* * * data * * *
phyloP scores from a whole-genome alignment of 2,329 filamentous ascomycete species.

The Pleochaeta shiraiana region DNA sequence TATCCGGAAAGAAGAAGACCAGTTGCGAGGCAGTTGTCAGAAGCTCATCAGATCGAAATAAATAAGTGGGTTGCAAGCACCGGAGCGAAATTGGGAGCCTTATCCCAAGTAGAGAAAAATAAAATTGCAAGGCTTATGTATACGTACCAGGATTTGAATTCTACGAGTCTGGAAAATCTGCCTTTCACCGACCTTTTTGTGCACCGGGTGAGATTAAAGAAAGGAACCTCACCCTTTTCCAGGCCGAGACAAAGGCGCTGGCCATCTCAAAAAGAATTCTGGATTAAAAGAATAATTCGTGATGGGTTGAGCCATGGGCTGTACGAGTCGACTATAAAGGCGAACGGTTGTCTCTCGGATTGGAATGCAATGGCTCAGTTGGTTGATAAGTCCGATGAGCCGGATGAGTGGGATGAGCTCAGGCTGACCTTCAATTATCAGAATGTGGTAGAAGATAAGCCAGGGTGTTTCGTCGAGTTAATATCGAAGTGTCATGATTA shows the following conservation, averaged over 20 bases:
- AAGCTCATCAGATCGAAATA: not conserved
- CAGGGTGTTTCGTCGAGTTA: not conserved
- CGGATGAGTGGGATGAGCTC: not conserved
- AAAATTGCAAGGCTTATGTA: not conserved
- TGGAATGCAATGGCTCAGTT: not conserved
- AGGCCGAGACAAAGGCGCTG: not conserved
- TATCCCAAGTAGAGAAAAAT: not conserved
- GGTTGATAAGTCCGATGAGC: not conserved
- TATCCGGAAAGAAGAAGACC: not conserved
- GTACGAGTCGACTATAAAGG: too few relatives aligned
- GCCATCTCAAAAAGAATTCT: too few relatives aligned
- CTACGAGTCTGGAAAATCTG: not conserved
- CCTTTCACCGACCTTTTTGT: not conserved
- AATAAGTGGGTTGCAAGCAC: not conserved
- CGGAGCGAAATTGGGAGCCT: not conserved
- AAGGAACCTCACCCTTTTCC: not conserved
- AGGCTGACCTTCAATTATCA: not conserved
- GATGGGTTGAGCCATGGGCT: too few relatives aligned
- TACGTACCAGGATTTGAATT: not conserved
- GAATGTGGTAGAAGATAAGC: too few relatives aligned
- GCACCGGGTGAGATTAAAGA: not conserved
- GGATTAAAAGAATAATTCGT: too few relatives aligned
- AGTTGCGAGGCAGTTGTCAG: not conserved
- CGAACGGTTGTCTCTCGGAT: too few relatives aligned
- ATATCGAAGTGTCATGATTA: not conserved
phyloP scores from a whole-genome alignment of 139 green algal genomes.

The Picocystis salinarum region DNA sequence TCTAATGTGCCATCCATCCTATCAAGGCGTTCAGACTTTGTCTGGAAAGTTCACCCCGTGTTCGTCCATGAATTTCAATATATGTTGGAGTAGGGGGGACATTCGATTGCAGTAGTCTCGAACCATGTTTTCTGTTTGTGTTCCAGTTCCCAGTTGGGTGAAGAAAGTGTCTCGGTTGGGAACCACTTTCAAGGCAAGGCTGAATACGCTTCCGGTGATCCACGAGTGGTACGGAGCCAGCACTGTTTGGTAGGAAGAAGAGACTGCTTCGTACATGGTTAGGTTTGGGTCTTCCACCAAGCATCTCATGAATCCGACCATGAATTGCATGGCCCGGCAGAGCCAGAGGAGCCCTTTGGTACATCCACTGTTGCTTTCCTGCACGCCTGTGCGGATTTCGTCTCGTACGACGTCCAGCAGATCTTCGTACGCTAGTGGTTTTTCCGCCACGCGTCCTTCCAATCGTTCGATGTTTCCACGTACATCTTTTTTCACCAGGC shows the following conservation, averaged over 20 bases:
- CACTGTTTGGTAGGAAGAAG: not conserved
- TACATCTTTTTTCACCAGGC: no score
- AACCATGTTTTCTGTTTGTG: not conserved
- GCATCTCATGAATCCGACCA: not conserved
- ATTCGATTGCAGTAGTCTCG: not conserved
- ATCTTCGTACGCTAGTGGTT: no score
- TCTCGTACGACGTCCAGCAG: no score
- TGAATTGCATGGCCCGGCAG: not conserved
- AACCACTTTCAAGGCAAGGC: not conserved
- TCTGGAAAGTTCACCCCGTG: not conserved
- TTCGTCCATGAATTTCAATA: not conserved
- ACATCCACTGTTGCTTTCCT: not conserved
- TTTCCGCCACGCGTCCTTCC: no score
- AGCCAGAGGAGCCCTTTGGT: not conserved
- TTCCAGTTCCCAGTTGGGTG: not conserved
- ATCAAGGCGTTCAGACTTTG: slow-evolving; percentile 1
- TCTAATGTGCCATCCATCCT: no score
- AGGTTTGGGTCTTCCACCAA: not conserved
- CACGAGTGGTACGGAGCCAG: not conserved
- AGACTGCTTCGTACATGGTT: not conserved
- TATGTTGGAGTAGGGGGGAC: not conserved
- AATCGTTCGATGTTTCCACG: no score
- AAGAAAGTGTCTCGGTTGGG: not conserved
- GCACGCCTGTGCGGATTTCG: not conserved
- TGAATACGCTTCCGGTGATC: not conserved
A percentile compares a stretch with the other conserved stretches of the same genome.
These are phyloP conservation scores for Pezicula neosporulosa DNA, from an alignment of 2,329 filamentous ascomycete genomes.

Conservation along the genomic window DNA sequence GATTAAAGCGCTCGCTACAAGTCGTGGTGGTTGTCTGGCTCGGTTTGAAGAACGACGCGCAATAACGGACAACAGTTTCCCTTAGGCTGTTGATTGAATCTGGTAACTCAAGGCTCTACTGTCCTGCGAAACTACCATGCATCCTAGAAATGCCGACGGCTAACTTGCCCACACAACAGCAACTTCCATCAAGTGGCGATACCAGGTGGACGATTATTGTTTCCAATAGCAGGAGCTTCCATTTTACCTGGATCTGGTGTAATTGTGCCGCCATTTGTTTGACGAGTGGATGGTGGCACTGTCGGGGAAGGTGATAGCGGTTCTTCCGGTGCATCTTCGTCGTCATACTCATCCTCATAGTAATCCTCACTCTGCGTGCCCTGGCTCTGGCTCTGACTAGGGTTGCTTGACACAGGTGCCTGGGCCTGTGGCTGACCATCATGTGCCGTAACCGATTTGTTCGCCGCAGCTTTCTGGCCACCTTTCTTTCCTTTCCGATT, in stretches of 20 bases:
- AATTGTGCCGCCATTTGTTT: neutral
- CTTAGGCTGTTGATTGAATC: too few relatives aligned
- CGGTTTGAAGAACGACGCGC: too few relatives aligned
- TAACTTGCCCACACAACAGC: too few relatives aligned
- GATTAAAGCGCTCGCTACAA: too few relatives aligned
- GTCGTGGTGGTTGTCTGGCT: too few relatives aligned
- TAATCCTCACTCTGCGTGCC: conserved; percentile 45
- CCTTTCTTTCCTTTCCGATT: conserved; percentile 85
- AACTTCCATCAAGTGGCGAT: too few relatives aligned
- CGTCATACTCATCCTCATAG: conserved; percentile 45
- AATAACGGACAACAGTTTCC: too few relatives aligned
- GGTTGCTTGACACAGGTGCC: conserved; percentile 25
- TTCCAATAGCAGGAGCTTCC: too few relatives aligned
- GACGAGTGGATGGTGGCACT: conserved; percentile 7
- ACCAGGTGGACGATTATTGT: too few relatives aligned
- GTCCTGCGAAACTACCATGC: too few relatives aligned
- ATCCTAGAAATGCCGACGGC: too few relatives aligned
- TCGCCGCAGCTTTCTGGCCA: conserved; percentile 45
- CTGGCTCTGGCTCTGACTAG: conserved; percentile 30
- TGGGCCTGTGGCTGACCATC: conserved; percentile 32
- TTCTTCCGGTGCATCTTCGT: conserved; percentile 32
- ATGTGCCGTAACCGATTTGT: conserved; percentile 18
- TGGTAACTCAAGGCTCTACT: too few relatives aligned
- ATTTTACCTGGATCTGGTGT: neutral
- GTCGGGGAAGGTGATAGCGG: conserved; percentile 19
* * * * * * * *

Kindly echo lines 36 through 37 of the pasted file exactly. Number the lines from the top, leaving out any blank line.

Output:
- TCTCGTACGACGTCCAGCAG: no score
- TGAATTGCATGGCCCGGCAG: not conserved